An innovative Manhattan high school lauded for its work with immigrants may be revamped soon, leaving adrift the kind of students it currently serves.
Liberty High School, in Chelsea, has for years been a one-year transitional school serving just-off-the-boat young people — some as old as 20 — with less than eighth-grade education. Now the Department of Education is planning to turn Liberty into a four-year institution for students who are no older than 18 and have eight or more years of schooling. The school’s superintendent says the change has been planned for years. But Liberty’s principal and several politicians are crying foul — they say schools administrators are pressing for change because they are misinterpreting the federal No Child Left Behind legislation.
Today Liberty has some 500 students from 60 countries. All are taught English, and bilingual classes are available for Chinese, Spanish and Polish speakers. Students learn survival skills such as how to talk on the phone and search for an apartment. After a year, they are steered to magnet high schools or GED programs.
Last summer, the Board of Ed told school officials that Liberty would become a four-year high school for immigrants younger than 19 with at least a middle-school education. All others will be sent to neighborhood high schools.
But high schools often deny admission to older applicants. When they do enroll, immigrants are frequently shunned by their more acculturated peers.
According to Liberty’s principal and union representatives, the superintendent said retooling was needed to comply with No Child. The state education department has explained that the No Child law requires schools to evaluate students’ progress — a difficult task for a one-year program.
But many politicos say state and federal officials have informed them that the No Child law does not require Liberty to change. Representative Jerrold Nadler, State Senator Tom Duane, Assemblymember Richard Gottfried and Councilmember Christine Quinn have all urged that Liberty be kept as is. In a letter sent to Chancellor Joel Klein last month, they called the school “unique” and “powerful,” and asserted that under No Child, it “can maintain its status as a one-year program.”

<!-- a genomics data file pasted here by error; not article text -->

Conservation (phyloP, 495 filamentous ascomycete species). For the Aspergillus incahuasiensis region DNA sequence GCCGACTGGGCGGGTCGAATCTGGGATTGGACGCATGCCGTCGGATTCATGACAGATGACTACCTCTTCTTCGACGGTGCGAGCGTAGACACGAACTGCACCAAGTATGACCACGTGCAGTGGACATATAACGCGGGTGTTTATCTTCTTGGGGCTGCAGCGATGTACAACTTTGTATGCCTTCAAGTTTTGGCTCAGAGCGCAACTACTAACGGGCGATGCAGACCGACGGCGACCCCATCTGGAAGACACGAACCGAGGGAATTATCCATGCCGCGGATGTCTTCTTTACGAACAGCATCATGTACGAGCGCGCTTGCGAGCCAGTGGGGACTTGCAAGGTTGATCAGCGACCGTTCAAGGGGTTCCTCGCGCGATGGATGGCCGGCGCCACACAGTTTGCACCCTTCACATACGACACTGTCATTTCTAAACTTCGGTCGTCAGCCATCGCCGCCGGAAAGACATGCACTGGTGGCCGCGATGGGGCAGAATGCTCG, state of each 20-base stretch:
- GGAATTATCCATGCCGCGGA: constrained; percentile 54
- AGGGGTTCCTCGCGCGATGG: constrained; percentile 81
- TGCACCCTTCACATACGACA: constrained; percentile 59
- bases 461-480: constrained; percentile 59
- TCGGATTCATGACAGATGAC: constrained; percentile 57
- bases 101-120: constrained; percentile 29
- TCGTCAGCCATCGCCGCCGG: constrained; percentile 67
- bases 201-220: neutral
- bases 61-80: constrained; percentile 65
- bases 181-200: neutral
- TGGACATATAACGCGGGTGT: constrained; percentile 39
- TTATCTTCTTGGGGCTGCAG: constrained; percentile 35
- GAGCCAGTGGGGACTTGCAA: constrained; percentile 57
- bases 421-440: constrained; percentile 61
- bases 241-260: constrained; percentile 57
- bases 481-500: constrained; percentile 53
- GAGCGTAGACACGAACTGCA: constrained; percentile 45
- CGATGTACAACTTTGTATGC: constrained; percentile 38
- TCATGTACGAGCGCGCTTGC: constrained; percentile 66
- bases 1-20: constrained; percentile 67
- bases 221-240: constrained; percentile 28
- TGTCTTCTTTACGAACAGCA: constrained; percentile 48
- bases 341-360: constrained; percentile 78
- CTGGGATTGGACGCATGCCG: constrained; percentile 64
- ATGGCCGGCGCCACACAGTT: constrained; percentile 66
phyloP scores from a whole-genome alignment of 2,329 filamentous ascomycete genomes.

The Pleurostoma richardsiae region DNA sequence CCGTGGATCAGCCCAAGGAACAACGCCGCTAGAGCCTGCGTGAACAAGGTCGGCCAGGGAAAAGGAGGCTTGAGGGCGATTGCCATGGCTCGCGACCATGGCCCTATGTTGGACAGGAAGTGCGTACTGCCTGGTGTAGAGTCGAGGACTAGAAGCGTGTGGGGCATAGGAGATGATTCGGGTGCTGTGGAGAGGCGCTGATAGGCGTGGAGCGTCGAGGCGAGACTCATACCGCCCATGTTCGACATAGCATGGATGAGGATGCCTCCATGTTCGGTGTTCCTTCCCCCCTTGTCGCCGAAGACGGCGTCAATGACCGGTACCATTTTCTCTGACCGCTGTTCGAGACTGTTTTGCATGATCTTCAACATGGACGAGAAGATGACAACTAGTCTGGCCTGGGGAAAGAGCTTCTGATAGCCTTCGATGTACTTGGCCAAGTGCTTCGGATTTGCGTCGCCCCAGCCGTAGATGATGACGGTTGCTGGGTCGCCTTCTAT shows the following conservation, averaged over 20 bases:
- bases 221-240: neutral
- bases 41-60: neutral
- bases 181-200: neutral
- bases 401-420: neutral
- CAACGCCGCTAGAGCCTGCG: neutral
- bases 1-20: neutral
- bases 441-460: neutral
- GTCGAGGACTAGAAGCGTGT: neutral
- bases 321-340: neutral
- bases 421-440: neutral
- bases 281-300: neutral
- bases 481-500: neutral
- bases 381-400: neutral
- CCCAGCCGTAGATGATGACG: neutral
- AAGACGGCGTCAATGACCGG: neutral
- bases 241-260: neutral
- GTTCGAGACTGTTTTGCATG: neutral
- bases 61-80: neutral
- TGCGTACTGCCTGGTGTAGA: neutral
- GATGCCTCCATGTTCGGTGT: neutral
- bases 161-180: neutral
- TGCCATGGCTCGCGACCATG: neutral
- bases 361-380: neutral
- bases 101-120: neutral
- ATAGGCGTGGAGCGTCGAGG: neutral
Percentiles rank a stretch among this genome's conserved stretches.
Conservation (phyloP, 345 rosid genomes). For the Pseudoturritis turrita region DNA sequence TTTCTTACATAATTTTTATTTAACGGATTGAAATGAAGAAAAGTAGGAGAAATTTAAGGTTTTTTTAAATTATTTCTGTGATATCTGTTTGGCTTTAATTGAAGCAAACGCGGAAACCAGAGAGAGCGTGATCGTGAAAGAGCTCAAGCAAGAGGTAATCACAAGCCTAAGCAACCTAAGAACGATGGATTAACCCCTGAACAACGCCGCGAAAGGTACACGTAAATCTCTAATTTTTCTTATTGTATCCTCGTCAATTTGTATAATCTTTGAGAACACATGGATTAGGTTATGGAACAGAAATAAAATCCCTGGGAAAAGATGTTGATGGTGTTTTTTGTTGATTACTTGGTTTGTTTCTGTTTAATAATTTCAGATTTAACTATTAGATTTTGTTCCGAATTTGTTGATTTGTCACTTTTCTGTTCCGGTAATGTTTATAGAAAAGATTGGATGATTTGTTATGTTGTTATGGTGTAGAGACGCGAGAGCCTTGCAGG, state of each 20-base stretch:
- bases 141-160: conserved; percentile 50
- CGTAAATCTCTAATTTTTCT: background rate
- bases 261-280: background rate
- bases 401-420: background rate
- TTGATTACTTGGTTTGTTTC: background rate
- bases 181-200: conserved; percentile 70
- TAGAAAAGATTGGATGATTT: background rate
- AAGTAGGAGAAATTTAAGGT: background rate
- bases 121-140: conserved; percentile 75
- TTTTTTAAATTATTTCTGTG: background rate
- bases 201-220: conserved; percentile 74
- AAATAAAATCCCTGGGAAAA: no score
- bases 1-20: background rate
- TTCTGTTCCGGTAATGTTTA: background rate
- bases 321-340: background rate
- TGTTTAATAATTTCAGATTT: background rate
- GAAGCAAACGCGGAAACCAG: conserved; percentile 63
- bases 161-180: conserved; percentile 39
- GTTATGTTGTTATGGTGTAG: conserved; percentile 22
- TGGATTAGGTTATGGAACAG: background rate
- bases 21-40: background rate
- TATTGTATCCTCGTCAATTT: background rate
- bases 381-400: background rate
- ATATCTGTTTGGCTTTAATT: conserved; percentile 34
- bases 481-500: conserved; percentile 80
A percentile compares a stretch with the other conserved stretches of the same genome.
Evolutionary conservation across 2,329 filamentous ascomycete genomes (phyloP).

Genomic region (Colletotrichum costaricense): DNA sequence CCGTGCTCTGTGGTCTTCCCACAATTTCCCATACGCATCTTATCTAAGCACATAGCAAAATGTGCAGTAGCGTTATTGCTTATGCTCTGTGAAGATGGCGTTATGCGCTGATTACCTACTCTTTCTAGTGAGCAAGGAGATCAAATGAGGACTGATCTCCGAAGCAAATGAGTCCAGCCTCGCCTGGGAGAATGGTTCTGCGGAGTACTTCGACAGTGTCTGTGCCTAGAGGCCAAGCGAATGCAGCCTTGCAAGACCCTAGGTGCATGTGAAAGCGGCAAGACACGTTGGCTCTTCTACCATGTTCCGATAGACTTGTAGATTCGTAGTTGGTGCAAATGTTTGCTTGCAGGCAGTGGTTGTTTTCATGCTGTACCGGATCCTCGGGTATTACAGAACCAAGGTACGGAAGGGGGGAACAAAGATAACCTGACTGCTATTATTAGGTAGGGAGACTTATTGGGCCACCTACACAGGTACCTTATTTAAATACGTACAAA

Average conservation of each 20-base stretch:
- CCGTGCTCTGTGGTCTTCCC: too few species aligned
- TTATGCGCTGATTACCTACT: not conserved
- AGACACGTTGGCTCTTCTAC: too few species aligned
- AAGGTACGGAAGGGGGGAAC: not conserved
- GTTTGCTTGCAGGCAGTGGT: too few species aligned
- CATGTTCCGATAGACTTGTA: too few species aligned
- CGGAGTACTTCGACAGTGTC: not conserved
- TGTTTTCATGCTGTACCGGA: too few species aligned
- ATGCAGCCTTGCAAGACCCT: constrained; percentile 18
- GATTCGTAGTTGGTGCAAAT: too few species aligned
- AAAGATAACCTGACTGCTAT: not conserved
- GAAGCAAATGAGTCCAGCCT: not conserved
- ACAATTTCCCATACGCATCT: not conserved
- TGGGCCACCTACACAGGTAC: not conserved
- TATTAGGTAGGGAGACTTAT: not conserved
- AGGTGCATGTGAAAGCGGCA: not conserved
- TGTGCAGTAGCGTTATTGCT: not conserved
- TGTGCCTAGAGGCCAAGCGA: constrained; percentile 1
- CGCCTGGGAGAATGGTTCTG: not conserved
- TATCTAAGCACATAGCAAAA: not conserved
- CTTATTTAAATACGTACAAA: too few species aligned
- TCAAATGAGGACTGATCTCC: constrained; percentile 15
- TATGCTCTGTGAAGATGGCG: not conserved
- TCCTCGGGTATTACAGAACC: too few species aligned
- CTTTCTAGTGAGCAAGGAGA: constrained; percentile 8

In explaining the proposed change at Liberty, said Nadler spokesperson Daryl Cochrane, schools officials cited No Child: “It was clearly the reason they were using, and no other.”
But Richard Organisciak, superintendent of alternative schools, said the plan to make Liberty a four-year school began five years ago — long before No Child became law.
Liberty principal Bruce Schnur said district officials had previously discussed the reorganization, but he resisted. Then, he adds, “Last year I was told that because of [No Child], we would have to change to a four-year school.”
There’s a chance Liberty will prevail: A meeting scheduled for Monday between school officials and the incoming district superintendent in charge of alternative schools will determine if some compromise can be reached.
“The teachers of this school feel a glimmer of hope,” said Carol Yankay, a Liberty teacher and United Federation of Teachers chapter leader, because Chancellor Klein’s department seems friendlier than its predecessor “to a more creative approach to educating newly arrived students.”